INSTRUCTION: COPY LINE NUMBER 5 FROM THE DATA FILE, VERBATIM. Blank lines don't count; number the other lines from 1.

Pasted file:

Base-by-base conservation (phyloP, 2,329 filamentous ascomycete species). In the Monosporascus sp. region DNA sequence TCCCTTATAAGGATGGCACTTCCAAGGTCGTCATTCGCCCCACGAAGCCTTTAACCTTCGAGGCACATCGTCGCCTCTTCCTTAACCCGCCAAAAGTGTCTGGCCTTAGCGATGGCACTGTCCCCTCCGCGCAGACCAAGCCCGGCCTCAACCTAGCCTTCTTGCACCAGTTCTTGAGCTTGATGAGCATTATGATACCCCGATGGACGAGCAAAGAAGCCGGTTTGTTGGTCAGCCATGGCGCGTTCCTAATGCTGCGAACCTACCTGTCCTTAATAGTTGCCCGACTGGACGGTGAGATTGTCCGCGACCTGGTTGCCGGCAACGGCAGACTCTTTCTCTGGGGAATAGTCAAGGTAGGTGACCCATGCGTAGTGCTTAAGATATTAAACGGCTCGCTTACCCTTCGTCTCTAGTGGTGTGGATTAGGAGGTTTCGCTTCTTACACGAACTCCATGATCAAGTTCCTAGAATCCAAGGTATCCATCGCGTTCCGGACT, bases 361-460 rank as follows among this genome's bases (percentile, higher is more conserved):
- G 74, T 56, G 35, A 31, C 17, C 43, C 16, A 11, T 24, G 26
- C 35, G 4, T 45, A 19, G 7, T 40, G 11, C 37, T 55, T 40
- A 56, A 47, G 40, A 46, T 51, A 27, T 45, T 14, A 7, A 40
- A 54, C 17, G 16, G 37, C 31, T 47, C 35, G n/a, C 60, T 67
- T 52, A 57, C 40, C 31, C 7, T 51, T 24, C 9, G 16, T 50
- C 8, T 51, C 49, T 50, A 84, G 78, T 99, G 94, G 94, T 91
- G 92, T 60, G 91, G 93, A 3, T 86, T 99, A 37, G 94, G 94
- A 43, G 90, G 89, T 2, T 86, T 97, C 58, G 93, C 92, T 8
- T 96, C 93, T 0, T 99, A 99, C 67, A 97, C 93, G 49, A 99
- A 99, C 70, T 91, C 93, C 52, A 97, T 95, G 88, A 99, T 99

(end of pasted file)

- A 54, C 17, G 16, G 37, C 31, T 47, C 35, G n/a, C 60, T 67